Talk Dirt to Me

With spring in full force across most of the Northern Hemisphere, many of you may be getting close to buying your seeds. You’ve decided on an area you wish to restore, you’ve promised to steer clear of invasive species, and you’re excited to discuss your project with your nosy neighbors. But before you head over to your local garden center or peruse an online seed distributor’s catalog, there’s another quick and easy factor that you should investigate: your soil. That is, the quality of the soil with which you’ll be working.

Soil can consist mainly of sand, clay, and silt. It can be dry, moist, acidic, or alkaline. And that’s to say nothing of the many weeds that may have overtaken your plot of land. Overwhelmed yet? Don’t be. From my research, it seems that your soil in its current state is likely just fine for planting wildflowers. In fact, I found almost all of those adjectives listed under the acceptable soil types for the Midwest Pollinator Seed Mix on American Meadows’ website. Iowa is blessed with some pretty good soil, proven by our agricultural exports, and these seeds seem like a hardy bunch, hopefully able to thrive in literally ANY type of dirt I plant them in. I checked the Southwestern and Western seed mixes just to see if the seeds had different preferences, but that doesn’t appear to be the case.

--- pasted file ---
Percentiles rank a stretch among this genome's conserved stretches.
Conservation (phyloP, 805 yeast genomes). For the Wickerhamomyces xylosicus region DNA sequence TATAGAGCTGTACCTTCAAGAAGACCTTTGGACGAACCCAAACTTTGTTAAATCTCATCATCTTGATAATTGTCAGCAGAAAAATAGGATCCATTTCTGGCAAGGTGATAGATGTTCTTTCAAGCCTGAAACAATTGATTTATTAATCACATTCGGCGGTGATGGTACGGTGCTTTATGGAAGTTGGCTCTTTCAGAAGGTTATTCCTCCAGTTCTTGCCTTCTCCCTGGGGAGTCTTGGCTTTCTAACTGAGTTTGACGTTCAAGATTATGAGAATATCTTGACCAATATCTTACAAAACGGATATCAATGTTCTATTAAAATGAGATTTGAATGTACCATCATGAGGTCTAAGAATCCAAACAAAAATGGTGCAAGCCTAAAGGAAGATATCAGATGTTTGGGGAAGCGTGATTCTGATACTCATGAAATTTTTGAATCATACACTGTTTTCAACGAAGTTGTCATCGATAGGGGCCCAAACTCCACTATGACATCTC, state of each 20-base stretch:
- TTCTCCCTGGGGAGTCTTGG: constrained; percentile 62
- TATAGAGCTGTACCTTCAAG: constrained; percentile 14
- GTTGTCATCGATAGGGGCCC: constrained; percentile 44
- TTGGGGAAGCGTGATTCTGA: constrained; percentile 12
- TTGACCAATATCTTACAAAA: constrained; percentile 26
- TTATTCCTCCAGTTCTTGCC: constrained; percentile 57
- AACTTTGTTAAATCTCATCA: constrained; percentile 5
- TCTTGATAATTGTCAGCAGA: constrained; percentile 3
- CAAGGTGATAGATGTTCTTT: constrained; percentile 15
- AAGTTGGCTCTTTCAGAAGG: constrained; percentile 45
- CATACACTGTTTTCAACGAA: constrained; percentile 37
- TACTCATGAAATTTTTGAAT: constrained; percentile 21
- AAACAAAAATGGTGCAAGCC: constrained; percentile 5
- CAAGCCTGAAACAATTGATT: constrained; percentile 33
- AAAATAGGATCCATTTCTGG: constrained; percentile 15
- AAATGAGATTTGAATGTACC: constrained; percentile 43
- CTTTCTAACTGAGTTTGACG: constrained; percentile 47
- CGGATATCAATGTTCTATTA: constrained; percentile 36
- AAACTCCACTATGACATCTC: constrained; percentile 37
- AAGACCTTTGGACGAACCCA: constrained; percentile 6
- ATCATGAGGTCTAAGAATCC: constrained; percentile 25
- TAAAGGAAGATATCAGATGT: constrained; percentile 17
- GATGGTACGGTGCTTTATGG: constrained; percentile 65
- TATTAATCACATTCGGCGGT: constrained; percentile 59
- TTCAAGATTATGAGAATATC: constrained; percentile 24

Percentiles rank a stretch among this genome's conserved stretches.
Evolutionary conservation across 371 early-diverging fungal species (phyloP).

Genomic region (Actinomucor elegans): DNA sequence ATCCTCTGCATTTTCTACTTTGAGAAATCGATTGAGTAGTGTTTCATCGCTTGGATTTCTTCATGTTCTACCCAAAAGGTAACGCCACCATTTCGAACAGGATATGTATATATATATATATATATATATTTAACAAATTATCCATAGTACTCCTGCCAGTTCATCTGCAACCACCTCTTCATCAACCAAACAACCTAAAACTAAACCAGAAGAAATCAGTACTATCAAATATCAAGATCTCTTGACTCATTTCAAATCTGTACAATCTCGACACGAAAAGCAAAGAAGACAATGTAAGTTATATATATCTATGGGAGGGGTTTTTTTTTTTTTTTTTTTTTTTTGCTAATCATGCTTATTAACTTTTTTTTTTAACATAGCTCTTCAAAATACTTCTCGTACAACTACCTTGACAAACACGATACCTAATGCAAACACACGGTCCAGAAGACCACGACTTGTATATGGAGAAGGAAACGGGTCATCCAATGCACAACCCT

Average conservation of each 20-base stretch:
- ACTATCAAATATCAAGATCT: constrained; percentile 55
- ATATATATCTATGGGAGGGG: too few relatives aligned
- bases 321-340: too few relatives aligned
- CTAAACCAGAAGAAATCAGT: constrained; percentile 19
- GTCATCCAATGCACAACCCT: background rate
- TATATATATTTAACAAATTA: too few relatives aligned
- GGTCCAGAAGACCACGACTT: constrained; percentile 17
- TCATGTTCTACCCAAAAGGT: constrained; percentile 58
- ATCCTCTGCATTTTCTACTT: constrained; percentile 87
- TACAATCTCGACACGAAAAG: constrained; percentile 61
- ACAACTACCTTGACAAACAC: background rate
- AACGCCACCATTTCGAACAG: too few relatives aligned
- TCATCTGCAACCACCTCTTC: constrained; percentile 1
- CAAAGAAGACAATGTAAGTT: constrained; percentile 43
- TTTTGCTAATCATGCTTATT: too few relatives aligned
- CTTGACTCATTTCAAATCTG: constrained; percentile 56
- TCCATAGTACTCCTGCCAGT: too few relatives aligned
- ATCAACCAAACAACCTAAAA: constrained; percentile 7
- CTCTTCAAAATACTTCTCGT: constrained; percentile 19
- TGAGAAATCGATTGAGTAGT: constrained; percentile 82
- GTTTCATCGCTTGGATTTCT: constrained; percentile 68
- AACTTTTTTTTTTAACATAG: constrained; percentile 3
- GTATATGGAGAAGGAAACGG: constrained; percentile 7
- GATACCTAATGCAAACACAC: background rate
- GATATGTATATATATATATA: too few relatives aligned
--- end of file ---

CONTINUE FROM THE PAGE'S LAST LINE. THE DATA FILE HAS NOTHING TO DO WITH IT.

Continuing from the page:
I’ve learned of a simple soil test, only requiring a jar, some water, and the dirt you’re investigating. You place the soil and water in the jar, screw on the lid, shake it up, and let it settle overnight, periodically checking and measuring the different layers that form over the next 24 hours. Sounds pretty easy, right? Additionally, for those of you who are concerned about the acidity of your garden or lawn, maybe look into purchasing a pH test for your soil. There’s a lot of extra steps you can take towards ensuring your wildflower meadow has the best possible chance of survival. I’m not too worried about my soil, especially considering the hardiness of the seeds I’m purchasing. Plus, the plants that currently call my backyard home seem to be doing just fine.

Wildflowers are ambitious. They fight for survival among “weeds” on the side of the road, which you know can’t always have the best soil conditions. They germinate where there’s good sunlight, and die off when they don’t get enough water. Nature is tough. So rest assured that your wildflowers will likely do just fine wherever you plant them. All of those blooms you see next to the highway are resilient, doing their part in the roadside ecosystem they decided to call home.

However, the blooms we see on our commute are the survivors; they do not speak for all the seeds who didn’t make it. So, as we restore our lawns and flower beds to proper meadows, we’re going to give them a better chance than the random stretch of land next to the road does. If your soil is particularly sandy, maybe add some compost to help it retain moisture. If you find it’s too acidic, maybe add some powdered limestone for balance. And if your local gardening center has a mix that works well with your regions most common soil types, by all means, give that a go.

Ask questions. Experiment. And know that by even attempting this, you’re doing your part in saving the ecosystems we’ve been renting for far too long.

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